This article needs additional citations for verification. (March 2020)
An elevator (North American English) or lift (Commonwealth English) is a type of cable-assisted, hydraulic cylinder-assisted, or roller-track assisted machine that vertically transports people or freight between floors, levels, or decks of a building, vessel, or other structure. They are typically powered by electric motors that drive traction cables and counterweight systems such as a hoist, although some pump hydraulic fluid to raise a cylindrical piston like a jack.
In agriculture and manufacturing, an elevator is any type of conveyor device used to lift materials in a continuous stream into bins or silos. Several types exist, such as the chain and bucket elevator, grain auger screw conveyor using the principle of Archimedes' screw, or the chain and paddles or forks of hay elevators. Languages other than English, such as Japanese, may refer to elevators by loanwords based on either elevator or lift. Due to wheelchair access laws, elevators are often a legal requirement in new multistory buildings, especially where wheelchair ramps are not possible.
Some elevators can also travel horizontally in addition to the usual vertical motion.
The earliest known reference to an elevator is in the works of the Roman architect Vitruvius, who reported that Archimedes (c. 287 BC – c. 212 BC) built his first elevator probably in 236 BC. Sources from later periods mention elevators as cabs on a hemp rope, powered by people or animals.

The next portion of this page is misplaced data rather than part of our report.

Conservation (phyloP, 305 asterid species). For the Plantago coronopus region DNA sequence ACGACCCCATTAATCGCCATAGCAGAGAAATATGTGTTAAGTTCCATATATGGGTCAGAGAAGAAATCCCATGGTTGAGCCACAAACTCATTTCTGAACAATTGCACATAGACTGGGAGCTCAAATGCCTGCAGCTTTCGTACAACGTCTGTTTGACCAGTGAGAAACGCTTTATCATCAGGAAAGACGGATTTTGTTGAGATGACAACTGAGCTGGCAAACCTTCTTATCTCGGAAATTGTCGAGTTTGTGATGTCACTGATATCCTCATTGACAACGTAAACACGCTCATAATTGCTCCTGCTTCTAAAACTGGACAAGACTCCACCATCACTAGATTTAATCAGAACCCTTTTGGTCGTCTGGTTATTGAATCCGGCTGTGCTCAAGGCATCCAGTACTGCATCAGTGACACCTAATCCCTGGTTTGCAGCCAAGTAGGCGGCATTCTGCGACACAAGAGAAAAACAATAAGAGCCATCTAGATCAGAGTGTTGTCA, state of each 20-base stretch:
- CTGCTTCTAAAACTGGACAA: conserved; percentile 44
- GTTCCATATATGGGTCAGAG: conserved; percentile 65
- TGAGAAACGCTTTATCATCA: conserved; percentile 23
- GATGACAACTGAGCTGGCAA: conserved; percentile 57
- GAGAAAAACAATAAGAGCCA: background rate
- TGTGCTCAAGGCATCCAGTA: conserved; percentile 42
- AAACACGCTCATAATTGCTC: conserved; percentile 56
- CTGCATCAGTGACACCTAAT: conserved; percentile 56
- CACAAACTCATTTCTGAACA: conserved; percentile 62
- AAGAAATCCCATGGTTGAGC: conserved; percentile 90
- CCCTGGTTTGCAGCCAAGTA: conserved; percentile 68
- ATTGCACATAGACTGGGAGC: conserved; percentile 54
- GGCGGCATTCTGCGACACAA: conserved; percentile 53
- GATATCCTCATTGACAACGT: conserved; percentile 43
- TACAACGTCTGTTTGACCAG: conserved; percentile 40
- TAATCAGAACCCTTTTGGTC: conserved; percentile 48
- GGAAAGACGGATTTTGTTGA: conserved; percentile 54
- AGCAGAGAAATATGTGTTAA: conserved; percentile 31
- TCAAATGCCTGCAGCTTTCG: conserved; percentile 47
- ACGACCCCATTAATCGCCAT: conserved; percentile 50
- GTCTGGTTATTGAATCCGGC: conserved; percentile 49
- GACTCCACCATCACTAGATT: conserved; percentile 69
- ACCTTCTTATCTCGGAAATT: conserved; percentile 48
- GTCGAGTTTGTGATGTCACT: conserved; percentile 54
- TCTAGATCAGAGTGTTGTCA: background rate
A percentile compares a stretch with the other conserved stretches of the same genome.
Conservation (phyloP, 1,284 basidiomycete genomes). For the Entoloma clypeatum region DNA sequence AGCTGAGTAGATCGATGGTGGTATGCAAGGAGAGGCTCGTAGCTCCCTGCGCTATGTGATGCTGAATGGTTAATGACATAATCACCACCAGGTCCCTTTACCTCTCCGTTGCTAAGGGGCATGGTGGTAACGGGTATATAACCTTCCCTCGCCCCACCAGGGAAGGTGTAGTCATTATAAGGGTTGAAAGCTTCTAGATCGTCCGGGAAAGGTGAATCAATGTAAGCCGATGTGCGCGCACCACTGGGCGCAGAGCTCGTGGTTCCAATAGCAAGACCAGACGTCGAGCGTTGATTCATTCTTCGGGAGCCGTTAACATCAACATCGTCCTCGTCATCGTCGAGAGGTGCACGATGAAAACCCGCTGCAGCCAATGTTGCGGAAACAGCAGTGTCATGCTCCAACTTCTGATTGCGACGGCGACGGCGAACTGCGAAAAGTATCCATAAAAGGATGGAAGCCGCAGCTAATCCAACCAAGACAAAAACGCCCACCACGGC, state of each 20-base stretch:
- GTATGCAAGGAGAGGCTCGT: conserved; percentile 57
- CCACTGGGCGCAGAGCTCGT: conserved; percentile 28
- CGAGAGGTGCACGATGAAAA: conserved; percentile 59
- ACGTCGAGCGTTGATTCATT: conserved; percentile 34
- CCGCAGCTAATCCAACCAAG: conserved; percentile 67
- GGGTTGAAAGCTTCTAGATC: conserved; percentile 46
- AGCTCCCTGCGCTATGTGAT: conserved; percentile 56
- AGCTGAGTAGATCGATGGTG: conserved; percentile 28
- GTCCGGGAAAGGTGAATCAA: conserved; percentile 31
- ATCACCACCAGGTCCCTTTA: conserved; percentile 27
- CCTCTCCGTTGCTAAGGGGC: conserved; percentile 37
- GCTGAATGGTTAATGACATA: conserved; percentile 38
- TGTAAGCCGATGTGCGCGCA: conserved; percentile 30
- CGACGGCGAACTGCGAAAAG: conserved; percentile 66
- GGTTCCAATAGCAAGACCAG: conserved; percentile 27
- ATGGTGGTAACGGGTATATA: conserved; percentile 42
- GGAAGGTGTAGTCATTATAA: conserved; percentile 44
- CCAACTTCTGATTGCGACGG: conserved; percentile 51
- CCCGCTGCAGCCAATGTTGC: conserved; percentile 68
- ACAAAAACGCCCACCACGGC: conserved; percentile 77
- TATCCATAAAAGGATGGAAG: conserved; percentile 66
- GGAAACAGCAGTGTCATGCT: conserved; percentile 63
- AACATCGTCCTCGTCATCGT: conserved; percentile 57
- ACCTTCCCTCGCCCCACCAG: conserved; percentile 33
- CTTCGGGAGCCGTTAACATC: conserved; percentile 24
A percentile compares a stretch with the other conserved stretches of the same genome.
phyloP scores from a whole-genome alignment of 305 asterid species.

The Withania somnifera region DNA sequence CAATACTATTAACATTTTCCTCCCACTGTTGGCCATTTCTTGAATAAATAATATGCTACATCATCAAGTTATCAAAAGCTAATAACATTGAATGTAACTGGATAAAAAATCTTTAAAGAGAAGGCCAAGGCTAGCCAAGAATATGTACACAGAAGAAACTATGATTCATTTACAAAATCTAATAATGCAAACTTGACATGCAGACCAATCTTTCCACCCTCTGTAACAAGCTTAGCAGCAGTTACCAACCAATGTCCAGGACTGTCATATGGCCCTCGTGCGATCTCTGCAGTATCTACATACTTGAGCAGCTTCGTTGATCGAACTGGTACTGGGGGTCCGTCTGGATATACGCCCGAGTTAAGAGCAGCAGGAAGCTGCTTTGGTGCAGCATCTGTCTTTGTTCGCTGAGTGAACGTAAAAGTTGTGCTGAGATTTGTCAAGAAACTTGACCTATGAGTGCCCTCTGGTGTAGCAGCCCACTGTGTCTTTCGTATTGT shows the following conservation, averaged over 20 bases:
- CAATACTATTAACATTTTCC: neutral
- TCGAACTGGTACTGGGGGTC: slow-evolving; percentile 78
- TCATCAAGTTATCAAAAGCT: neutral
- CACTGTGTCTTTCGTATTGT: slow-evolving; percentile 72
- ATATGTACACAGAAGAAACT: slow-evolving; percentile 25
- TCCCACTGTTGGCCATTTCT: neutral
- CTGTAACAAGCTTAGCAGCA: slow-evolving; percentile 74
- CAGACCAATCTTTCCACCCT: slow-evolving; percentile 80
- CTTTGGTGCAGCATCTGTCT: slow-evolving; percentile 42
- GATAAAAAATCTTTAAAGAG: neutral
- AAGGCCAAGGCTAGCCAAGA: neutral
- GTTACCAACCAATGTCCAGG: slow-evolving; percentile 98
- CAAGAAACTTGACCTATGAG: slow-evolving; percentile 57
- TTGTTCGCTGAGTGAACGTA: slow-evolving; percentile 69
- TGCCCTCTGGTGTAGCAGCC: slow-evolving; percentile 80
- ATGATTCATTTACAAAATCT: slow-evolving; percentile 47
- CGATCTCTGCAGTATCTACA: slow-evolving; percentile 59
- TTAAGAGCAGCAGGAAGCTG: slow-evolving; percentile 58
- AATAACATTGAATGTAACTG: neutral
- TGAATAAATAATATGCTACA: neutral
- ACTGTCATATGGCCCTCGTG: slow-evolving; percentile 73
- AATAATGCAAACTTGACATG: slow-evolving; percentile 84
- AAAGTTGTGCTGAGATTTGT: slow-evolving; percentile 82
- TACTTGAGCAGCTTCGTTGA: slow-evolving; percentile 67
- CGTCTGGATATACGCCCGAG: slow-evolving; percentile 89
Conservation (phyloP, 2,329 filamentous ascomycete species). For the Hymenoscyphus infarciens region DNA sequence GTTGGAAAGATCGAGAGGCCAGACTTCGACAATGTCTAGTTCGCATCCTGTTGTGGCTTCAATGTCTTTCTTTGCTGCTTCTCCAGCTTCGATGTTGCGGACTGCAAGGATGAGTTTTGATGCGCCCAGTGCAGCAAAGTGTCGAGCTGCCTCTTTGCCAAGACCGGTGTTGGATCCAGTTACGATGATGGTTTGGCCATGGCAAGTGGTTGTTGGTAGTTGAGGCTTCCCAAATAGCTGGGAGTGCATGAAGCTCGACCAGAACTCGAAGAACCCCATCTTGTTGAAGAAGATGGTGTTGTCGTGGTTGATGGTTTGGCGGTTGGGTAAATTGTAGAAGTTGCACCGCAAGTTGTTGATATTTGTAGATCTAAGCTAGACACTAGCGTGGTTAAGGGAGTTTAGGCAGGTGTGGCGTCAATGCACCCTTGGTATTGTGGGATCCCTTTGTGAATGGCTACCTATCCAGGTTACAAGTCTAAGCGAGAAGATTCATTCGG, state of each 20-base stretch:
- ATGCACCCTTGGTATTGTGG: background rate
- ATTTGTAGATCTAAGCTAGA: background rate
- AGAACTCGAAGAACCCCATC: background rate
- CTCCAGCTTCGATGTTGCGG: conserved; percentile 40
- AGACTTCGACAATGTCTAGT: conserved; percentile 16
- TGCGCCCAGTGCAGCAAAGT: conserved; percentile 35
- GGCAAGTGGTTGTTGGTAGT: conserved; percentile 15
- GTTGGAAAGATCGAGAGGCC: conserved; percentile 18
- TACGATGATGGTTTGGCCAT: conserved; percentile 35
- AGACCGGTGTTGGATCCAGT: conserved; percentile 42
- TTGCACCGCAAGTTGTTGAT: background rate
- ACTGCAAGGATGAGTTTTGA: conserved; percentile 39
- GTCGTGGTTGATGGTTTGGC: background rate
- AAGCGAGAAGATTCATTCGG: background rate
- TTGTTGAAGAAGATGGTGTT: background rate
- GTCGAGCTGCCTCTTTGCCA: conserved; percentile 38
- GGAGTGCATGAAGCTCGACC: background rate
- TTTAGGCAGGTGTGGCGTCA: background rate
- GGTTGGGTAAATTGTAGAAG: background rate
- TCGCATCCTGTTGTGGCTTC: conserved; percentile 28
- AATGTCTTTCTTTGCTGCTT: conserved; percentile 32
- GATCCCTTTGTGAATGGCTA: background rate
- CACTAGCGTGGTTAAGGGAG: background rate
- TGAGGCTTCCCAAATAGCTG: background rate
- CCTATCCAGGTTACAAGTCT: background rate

The Roman Colosseum, completed in AD 80, had roughly 25 elevators that were used for raising animals up to the floor. Each elevator could carry about 600 pounds (270 kg) (roughly the weight of two lions) 23 feet (7.0 m) up when powered by up to eight men.
In the 17th century, prototypes of elevators were installed in the palace buildings of England and France. Louis XV of France had a so-called 'flying chair' built for one of his mistresses at the Chateau de Versailles in 1743.
Ancient and medieval elevators used drive systems based on hoists and windlasses. The invention of a system based on the screw drive was perhaps the most important step in elevator technology since ancient times, leading to the creation of modern passenger elevators. The first screw-drive elevator was built by Ivan Kulibin and installed in the Winter Palace in 1793, although there may have been an earlier design by Leonardo da Vinci. Several years later another of Kulibin's elevators was installed in the Arkhangelskoye near Moscow.
The development of elevators was led by the need for movement of raw materials, including coal and lumber, from hillsides. The technology developed by these industries and the introduction of steel beam construction worked together to provide the passenger and freight elevators in use today.